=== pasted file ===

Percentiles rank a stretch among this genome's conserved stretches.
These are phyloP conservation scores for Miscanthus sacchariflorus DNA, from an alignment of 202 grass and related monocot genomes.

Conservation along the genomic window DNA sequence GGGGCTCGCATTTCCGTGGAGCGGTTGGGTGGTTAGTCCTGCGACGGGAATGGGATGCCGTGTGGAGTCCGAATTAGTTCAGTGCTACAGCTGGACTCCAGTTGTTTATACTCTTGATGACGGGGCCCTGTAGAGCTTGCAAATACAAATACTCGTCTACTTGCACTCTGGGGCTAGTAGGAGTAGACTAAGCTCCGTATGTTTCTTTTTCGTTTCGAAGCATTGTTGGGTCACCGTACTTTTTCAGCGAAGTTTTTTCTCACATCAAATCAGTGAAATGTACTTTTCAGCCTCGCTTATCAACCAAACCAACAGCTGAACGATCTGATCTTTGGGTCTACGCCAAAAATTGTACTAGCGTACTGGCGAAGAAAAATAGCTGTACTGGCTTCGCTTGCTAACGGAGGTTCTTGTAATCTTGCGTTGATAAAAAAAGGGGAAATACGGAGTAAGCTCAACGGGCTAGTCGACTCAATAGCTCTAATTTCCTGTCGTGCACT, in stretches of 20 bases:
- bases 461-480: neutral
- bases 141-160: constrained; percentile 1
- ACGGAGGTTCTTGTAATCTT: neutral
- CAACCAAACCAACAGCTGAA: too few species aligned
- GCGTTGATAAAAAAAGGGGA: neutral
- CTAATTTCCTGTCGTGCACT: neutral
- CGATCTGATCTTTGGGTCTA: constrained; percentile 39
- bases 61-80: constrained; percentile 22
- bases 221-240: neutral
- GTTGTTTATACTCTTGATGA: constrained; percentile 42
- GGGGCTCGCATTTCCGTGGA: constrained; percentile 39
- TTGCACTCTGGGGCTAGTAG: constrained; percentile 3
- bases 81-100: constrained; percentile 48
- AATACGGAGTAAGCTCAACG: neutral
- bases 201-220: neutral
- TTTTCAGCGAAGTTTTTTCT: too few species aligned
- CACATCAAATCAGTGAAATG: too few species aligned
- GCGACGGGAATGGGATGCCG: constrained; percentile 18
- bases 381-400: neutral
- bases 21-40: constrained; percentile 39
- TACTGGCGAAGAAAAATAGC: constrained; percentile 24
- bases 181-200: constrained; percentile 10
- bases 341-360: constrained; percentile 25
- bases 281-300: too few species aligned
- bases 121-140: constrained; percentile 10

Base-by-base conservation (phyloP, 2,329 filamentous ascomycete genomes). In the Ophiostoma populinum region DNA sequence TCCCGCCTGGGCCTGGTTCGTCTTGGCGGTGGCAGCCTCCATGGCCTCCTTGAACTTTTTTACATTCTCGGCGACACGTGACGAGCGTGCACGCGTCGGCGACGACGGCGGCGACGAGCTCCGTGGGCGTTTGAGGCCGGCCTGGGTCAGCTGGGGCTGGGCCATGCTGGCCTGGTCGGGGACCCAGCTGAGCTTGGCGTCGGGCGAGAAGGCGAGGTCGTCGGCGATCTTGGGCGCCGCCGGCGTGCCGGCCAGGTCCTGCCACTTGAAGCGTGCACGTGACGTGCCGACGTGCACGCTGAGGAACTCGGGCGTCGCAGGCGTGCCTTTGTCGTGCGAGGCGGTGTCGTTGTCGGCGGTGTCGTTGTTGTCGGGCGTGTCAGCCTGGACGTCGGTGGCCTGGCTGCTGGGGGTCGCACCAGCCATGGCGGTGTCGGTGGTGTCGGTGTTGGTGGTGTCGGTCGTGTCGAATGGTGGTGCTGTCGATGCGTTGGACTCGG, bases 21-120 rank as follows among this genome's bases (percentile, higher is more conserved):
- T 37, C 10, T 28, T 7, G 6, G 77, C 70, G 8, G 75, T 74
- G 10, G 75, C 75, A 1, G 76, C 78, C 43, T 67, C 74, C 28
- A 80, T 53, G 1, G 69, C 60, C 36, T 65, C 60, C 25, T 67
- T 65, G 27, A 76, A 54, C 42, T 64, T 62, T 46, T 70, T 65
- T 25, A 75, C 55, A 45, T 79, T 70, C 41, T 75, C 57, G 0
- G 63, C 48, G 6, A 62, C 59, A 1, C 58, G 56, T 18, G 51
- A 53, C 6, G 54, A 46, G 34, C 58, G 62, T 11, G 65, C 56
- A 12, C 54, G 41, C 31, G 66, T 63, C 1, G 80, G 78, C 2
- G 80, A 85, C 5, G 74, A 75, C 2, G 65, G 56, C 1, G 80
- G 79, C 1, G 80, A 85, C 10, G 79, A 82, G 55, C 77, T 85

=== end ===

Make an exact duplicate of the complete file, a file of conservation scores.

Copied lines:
Percentiles rank a stretch among this genome's conserved stretches.
These are phyloP conservation scores for Miscanthus sacchariflorus DNA, from an alignment of 202 grass and related monocot genomes.

Conservation along the genomic window DNA sequence GGGGCTCGCATTTCCGTGGAGCGGTTGGGTGGTTAGTCCTGCGACGGGAATGGGATGCCGTGTGGAGTCCGAATTAGTTCAGTGCTACAGCTGGACTCCAGTTGTTTATACTCTTGATGACGGGGCCCTGTAGAGCTTGCAAATACAAATACTCGTCTACTTGCACTCTGGGGCTAGTAGGAGTAGACTAAGCTCCGTATGTTTCTTTTTCGTTTCGAAGCATTGTTGGGTCACCGTACTTTTTCAGCGAAGTTTTTTCTCACATCAAATCAGTGAAATGTACTTTTCAGCCTCGCTTATCAACCAAACCAACAGCTGAACGATCTGATCTTTGGGTCTACGCCAAAAATTGTACTAGCGTACTGGCGAAGAAAAATAGCTGTACTGGCTTCGCTTGCTAACGGAGGTTCTTGTAATCTTGCGTTGATAAAAAAAGGGGAAATACGGAGTAAGCTCAACGGGCTAGTCGACTCAATAGCTCTAATTTCCTGTCGTGCACT, in stretches of 20 bases:
- bases 461-480: neutral
- bases 141-160: constrained; percentile 1
- ACGGAGGTTCTTGTAATCTT: neutral
- CAACCAAACCAACAGCTGAA: too few species aligned
- GCGTTGATAAAAAAAGGGGA: neutral
- CTAATTTCCTGTCGTGCACT: neutral
- CGATCTGATCTTTGGGTCTA: constrained; percentile 39
- bases 61-80: constrained; percentile 22
- bases 221-240: neutral
- GTTGTTTATACTCTTGATGA: constrained; percentile 42
- GGGGCTCGCATTTCCGTGGA: constrained; percentile 39
- TTGCACTCTGGGGCTAGTAG: constrained; percentile 3
- bases 81-100: constrained; percentile 48
- AATACGGAGTAAGCTCAACG: neutral
- bases 201-220: neutral
- TTTTCAGCGAAGTTTTTTCT: too few species aligned
- CACATCAAATCAGTGAAATG: too few species aligned
- GCGACGGGAATGGGATGCCG: constrained; percentile 18
- bases 381-400: neutral
- bases 21-40: constrained; percentile 39
- TACTGGCGAAGAAAAATAGC: constrained; percentile 24
- bases 181-200: constrained; percentile 10
- bases 341-360: constrained; percentile 25
- bases 281-300: too few species aligned
- bases 121-140: constrained; percentile 10

Base-by-base conservation (phyloP, 2,329 filamentous ascomycete genomes). In the Ophiostoma populinum region DNA sequence TCCCGCCTGGGCCTGGTTCGTCTTGGCGGTGGCAGCCTCCATGGCCTCCTTGAACTTTTTTACATTCTCGGCGACACGTGACGAGCGTGCACGCGTCGGCGACGACGGCGGCGACGAGCTCCGTGGGCGTTTGAGGCCGGCCTGGGTCAGCTGGGGCTGGGCCATGCTGGCCTGGTCGGGGACCCAGCTGAGCTTGGCGTCGGGCGAGAAGGCGAGGTCGTCGGCGATCTTGGGCGCCGCCGGCGTGCCGGCCAGGTCCTGCCACTTGAAGCGTGCACGTGACGTGCCGACGTGCACGCTGAGGAACTCGGGCGTCGCAGGCGTGCCTTTGTCGTGCGAGGCGGTGTCGTTGTCGGCGGTGTCGTTGTTGTCGGGCGTGTCAGCCTGGACGTCGGTGGCCTGGCTGCTGGGGGTCGCACCAGCCATGGCGGTGTCGGTGGTGTCGGTGTTGGTGGTGTCGGTCGTGTCGAATGGTGGTGCTGTCGATGCGTTGGACTCGG, bases 21-120 rank as follows among this genome's bases (percentile, higher is more conserved):
- T 37, C 10, T 28, T 7, G 6, G 77, C 70, G 8, G 75, T 74
- G 10, G 75, C 75, A 1, G 76, C 78, C 43, T 67, C 74, C 28
- A 80, T 53, G 1, G 69, C 60, C 36, T 65, C 60, C 25, T 67
- T 65, G 27, A 76, A 54, C 42, T 64, T 62, T 46, T 70, T 65
- T 25, A 75, C 55, A 45, T 79, T 70, C 41, T 75, C 57, G 0
- G 63, C 48, G 6, A 62, C 59, A 1, C 58, G 56, T 18, G 51
- A 53, C 6, G 54, A 46, G 34, C 58, G 62, T 11, G 65, C 56
- A 12, C 54, G 41, C 31, G 66, T 63, C 1, G 80, G 78, C 2
- G 80, A 85, C 5, G 74, A 75, C 2, G 65, G 56, C 1, G 80
- G 79, C 1, G 80, A 85, C 10, G 79, A 82, G 55, C 77, T 85